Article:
Get amongst it in retirement

Maintaining health and happiness in retirement takes effort. Often, the more you put in, the more you get out.

By Angelo Lombardo - 3 min 10 sec read

A little about Angelo

As a Member Solutions Consultant at Russell Investments, Angelo Lombardo understands all the ins and outs of super and retirement legislation, and loves to answer questions and help members.

Few things in life come to us with zero effort.

Want to run a marathon? You’ll have to do the training. Learn to play piano? You’ll need to practice. Even if you fancy eating cake, you’ll have to do some baking—or at least head to a café and open your wallet.

As the saying goes: you get out of life, what you put in.

This is never truer than when you’re entering retirement. When you have wound down from the workforce, there’s no better time to step up your involvement in other areas of life.

The benefits of being involved

Numerous studies show that activities such as volunteering, joining interest groups and meeting up with friends, have significant benefits to your physical and mental health as you age, and may even help you live longer.

Volunteering, for instance, can increase self-esteem and wellbeing, relieve stress, and combat depression. A 2013 study by academics at Carnegie Mellon University found over-50s who regularly volunteered were less likely to develop high blood pressure than people who did not volunteer.

Participation in unpaid voluntary work through an organisation, by Age

Source: Australian Bureau of Statistics, General Social Survey: Summary Results, Australia 2020, Graph 5

Reasons for being a volunteer

Source: Australian Bureau of Statistics, General Social Survey: Summary Results, Australia 2020, table 10.3 (Note: Participants could pick more than one option.)

Other studies have shown that joining a choir is particularly effective in improving social and emotional wellbeing. The researchers found this was “due to the benefits of music exposure, social opportunities, and the act of singing”—although the social aspects may depend on your vocal talents.

If sport is more your thing than singing, the good news is that team sport has been linked with lower levels of depression and anxiety in all age groups, including the over-50s.

Physical exercise has well-known health benefits. In fact, the Australian Government’s Department of Health recommends people aged 65 years and over participate in at least 30 minutes of moderate physical activity on all or most days, but the social connections that team sport brings are equally important.

The effect of regular team sport on the mental health of people aged 50+

Source: Roy Morgan Single Source (Australia), January 2013 – December 2014

Strong social bonds

Numerous studies show that maintaining strong social bonds in retirement can improve your mental health, well-being and life satisfaction. Recent research published in the US journal BMC Geriatrics found social connectedness was on average four times stronger than financial security in predicting mental and physical health.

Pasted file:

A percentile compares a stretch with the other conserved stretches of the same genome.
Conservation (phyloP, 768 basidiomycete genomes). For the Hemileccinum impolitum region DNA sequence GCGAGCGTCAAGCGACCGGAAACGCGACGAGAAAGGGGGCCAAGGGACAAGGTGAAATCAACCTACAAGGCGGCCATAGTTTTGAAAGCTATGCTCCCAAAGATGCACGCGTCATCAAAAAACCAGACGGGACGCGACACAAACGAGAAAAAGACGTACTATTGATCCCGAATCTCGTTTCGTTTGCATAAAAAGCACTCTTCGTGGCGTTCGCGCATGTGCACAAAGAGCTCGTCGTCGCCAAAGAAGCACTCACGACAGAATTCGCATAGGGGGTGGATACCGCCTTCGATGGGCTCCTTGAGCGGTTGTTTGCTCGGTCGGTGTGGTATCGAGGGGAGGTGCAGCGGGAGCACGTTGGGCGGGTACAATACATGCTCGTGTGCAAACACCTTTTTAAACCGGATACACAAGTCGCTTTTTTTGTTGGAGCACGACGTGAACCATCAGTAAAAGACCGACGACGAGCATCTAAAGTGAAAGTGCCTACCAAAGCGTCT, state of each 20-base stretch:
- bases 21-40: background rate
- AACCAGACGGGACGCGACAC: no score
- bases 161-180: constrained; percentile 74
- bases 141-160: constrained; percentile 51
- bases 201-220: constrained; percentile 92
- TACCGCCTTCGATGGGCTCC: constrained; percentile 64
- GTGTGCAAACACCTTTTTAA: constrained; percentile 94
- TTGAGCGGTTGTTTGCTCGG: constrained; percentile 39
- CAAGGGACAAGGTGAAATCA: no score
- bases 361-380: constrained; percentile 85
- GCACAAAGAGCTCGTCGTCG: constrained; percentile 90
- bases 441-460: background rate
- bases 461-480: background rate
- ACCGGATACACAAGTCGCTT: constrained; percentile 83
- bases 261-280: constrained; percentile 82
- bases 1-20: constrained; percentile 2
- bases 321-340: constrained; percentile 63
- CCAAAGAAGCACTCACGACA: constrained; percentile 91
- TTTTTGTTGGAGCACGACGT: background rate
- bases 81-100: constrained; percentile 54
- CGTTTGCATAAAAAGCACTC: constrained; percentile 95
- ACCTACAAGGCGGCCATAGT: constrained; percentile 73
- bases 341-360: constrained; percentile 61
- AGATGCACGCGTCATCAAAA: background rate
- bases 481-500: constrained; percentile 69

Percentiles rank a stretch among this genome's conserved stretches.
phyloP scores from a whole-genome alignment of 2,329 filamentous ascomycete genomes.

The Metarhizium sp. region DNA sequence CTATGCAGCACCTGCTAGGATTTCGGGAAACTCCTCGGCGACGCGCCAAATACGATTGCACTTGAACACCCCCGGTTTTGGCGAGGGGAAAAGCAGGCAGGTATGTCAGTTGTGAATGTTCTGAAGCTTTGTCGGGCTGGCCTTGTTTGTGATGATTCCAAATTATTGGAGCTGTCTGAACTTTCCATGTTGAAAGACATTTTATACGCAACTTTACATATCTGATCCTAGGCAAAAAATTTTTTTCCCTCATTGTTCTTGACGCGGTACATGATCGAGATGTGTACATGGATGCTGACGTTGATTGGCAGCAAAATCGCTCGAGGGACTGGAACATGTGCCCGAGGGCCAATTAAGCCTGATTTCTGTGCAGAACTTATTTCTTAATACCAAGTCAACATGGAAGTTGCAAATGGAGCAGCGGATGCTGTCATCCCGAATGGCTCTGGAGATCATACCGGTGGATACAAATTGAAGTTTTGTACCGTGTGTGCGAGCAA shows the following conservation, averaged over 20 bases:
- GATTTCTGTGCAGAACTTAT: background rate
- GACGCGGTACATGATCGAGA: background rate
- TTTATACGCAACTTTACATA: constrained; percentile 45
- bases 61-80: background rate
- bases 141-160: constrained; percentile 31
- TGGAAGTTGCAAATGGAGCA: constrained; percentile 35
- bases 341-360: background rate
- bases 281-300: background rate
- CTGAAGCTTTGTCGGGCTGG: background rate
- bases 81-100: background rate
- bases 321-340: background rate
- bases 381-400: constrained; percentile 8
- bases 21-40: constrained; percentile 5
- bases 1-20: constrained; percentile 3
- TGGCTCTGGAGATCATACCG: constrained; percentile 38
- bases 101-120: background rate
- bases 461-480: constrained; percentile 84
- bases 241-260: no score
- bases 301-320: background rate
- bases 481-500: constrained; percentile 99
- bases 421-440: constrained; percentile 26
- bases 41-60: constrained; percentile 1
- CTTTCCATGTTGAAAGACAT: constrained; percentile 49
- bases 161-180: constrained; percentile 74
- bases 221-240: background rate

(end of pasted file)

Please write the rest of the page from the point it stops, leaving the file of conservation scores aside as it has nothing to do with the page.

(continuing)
Another interesting finding from that study is the role that financial security plays in enabling social connectedness. Being financially secure in retirement is obviously important for keeping food on the table and a roof over your head but that in itself is not enough to make people happy. It’s having enough to spend on experiences and social activities that improves a person’s wellbeing, the researchers found.

Set up your financial supports

By the time you retire, you will have superannuation savings, and potentially some money outside of your super fund and the government age pension to draw on, as well. The amount you have saved is important but it’s what you do with it that will have even more impact on your life in retirement.

As in other aspects of your life, taking an active interest in your financial affairs in retirement can be beneficial—even if it takes a little effort.

For example, it’s wise to keep track of your income and assets. This can help with managing taxes and ensuring you receive as much age pension as you are entitled to. And if you’re 60 years and above, you will not pay tax on pension income that comes out of superannuation, but income on investments you hold outside your super fund may be subject to tax.

Monitoring your superannuation or retirement account and ensuring your money is appropriately invested will allow your capital to continue growing even while you’re drawing pension income out of your fund. This may help your money last longer and allow you to keep paying for piano lessons and trips to the café. (Just remember that while the cake may be delicious, it will be better for your health if you bring a friend along.)

Whether you’re joining your local Rural Fire Service crew, a jazz ensemble, a cricket team, or simply meeting friends for lunch, you’ll be doing your mind and body a favour. And by looking after your finances in retirement, you will be ensuring you can keep enjoying those activities for many years to come.


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